A lotta, lotta people like gossip.  The definition – It’s informal and entertaining conversation about people who are not present.  Also, gossip usually involves us making moral decisions about them – what we think about Brangelina’s numerous children, Elliot Spitzer’s sexual behavior, or Kate Middleton’s lengthy wait for the famous sapphire.  We gossip about whether or not we would behave in the same manner.   It seems so useless – why bother with gossip?  In an interesting article in Scientific American, the author quotes researchers who believe that gossip has significant uses.  It is:

1.)    a method of social bonding (maintaining a we-group)

2.)    a way of comparing ourselves to others, especially those who are real or imaginary rivals (which could mean people of the same age or in the same field).   Therefore, people are especially interested in scandals.

Gossip also appears to have some evolutionary adaptation – it has survived from the very long-ago past (think spears).  When people lived and hunted in small groups, they depended on each other so accurate knowledge about each member of the community could have meant life or death.  Passing along information about people would have helped their survival because they learned who was reliable, skilled, or good mating material – gossip was more than handy or fun.   Today, people follow the lives of celebrities.   We watch their shows, read their blogs, follow them on twitter, google them to gain more information, and gobble up the endless streams of data.   On the surface, this seems like a waste of time, even as gossip.   But today, celebrities are in our faces all the time.  They have become as familiar to us as the cave dweller next door must have been years ago.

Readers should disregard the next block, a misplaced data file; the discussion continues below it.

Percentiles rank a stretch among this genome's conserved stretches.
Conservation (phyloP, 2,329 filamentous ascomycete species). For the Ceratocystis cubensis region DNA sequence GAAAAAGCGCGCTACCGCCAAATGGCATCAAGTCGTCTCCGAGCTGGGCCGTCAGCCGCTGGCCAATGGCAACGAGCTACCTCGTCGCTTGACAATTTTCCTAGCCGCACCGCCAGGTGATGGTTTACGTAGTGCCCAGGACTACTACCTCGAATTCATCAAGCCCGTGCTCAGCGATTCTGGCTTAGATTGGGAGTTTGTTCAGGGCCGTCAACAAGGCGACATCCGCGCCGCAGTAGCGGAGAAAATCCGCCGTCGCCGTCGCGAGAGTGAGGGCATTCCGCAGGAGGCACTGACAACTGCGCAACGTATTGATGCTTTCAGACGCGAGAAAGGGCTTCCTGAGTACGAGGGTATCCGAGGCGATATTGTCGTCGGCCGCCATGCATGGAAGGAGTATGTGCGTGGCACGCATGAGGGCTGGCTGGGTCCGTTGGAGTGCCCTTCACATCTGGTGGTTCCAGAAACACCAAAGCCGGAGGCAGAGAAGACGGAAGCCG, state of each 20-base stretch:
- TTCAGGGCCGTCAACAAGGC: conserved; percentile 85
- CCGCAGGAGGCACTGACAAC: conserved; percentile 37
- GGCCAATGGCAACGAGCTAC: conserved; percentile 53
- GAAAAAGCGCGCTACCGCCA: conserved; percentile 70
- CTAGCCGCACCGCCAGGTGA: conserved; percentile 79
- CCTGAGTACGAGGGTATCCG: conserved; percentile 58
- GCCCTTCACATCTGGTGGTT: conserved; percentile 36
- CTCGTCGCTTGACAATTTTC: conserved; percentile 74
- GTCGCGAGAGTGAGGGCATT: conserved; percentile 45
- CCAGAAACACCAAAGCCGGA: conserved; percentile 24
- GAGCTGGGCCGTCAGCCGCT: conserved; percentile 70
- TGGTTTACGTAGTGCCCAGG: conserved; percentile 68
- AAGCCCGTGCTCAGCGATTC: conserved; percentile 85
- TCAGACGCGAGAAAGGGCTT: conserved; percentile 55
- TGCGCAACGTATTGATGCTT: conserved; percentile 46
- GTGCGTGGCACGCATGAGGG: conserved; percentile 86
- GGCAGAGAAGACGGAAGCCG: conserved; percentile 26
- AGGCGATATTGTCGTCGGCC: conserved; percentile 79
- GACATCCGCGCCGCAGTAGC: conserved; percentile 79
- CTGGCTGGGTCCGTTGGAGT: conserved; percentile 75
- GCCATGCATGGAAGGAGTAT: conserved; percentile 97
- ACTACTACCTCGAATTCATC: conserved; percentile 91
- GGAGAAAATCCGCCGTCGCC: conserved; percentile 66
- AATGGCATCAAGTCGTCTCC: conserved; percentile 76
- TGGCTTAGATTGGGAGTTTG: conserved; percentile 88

To be fair, gossip can be helpful by reminding people about appropriate behavior or peer group norms.  Sharing information can demonstrate trust. It is usually a good way to gather data.  Negatively, as we all know, gossip can be controlling, malicious, harmful and increasingly hard to manage as it spirals out of control in this age of instant communications.

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